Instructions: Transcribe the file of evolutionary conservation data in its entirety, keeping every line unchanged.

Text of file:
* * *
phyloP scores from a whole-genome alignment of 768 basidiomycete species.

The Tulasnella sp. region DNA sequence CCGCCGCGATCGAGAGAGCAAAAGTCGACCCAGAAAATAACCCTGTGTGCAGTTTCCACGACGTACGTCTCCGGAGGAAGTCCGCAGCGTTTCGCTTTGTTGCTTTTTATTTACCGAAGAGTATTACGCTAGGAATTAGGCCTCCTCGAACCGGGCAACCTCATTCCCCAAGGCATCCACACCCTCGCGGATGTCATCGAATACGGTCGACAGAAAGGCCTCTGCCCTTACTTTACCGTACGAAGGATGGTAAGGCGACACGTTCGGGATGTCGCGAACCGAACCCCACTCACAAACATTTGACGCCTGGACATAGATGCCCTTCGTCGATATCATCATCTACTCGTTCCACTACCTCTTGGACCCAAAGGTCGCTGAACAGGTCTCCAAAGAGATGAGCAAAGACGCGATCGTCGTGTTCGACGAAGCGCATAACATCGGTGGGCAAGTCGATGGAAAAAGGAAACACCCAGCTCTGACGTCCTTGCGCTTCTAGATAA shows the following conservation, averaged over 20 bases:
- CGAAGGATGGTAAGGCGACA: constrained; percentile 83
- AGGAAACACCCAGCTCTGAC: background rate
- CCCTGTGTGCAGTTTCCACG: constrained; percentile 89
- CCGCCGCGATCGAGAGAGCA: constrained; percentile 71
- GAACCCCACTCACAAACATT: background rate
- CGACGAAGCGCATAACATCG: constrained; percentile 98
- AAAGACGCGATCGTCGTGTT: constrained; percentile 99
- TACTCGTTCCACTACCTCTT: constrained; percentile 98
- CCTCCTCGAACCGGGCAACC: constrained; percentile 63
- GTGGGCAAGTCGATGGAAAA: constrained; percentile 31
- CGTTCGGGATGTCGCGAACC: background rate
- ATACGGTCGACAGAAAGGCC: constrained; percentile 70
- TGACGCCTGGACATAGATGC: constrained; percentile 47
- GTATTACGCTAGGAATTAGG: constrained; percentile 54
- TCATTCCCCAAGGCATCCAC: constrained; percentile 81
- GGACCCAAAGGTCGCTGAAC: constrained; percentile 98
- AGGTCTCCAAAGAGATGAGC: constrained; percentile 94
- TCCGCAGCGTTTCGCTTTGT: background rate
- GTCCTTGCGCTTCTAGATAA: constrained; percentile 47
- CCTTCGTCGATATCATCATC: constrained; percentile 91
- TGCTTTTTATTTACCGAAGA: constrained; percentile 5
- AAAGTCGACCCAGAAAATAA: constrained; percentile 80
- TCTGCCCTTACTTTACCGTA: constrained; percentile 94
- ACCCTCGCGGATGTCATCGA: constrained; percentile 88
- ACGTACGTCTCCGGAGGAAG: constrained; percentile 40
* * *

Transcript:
phyloP scores from a whole-genome alignment of 768 basidiomycete species.

The Tulasnella sp. region DNA sequence CCGCCGCGATCGAGAGAGCAAAAGTCGACCCAGAAAATAACCCTGTGTGCAGTTTCCACGACGTACGTCTCCGGAGGAAGTCCGCAGCGTTTCGCTTTGTTGCTTTTTATTTACCGAAGAGTATTACGCTAGGAATTAGGCCTCCTCGAACCGGGCAACCTCATTCCCCAAGGCATCCACACCCTCGCGGATGTCATCGAATACGGTCGACAGAAAGGCCTCTGCCCTTACTTTACCGTACGAAGGATGGTAAGGCGACACGTTCGGGATGTCGCGAACCGAACCCCACTCACAAACATTTGACGCCTGGACATAGATGCCCTTCGTCGATATCATCATCTACTCGTTCCACTACCTCTTGGACCCAAAGGTCGCTGAACAGGTCTCCAAAGAGATGAGCAAAGACGCGATCGTCGTGTTCGACGAAGCGCATAACATCGGTGGGCAAGTCGATGGAAAAAGGAAACACCCAGCTCTGACGTCCTTGCGCTTCTAGATAA shows the following conservation, averaged over 20 bases:
- CGAAGGATGGTAAGGCGACA: constrained; percentile 83
- AGGAAACACCCAGCTCTGAC: background rate
- CCCTGTGTGCAGTTTCCACG: constrained; percentile 89
- CCGCCGCGATCGAGAGAGCA: constrained; percentile 71
- GAACCCCACTCACAAACATT: background rate
- CGACGAAGCGCATAACATCG: constrained; percentile 98
- AAAGACGCGATCGTCGTGTT: constrained; percentile 99
- TACTCGTTCCACTACCTCTT: constrained; percentile 98
- CCTCCTCGAACCGGGCAACC: constrained; percentile 63
- GTGGGCAAGTCGATGGAAAA: constrained; percentile 31
- CGTTCGGGATGTCGCGAACC: background rate
- ATACGGTCGACAGAAAGGCC: constrained; percentile 70
- TGACGCCTGGACATAGATGC: constrained; percentile 47
- GTATTACGCTAGGAATTAGG: constrained; percentile 54
- TCATTCCCCAAGGCATCCAC: constrained; percentile 81
- GGACCCAAAGGTCGCTGAAC: constrained; percentile 98
- AGGTCTCCAAAGAGATGAGC: constrained; percentile 94
- TCCGCAGCGTTTCGCTTTGT: background rate
- GTCCTTGCGCTTCTAGATAA: constrained; percentile 47
- CCTTCGTCGATATCATCATC: constrained; percentile 91
- TGCTTTTTATTTACCGAAGA: constrained; percentile 5
- AAAGTCGACCCAGAAAATAA: constrained; percentile 80
- TCTGCCCTTACTTTACCGTA: constrained; percentile 94
- ACCCTCGCGGATGTCATCGA: constrained; percentile 88
- ACGTACGTCTCCGGAGGAAG: constrained; percentile 40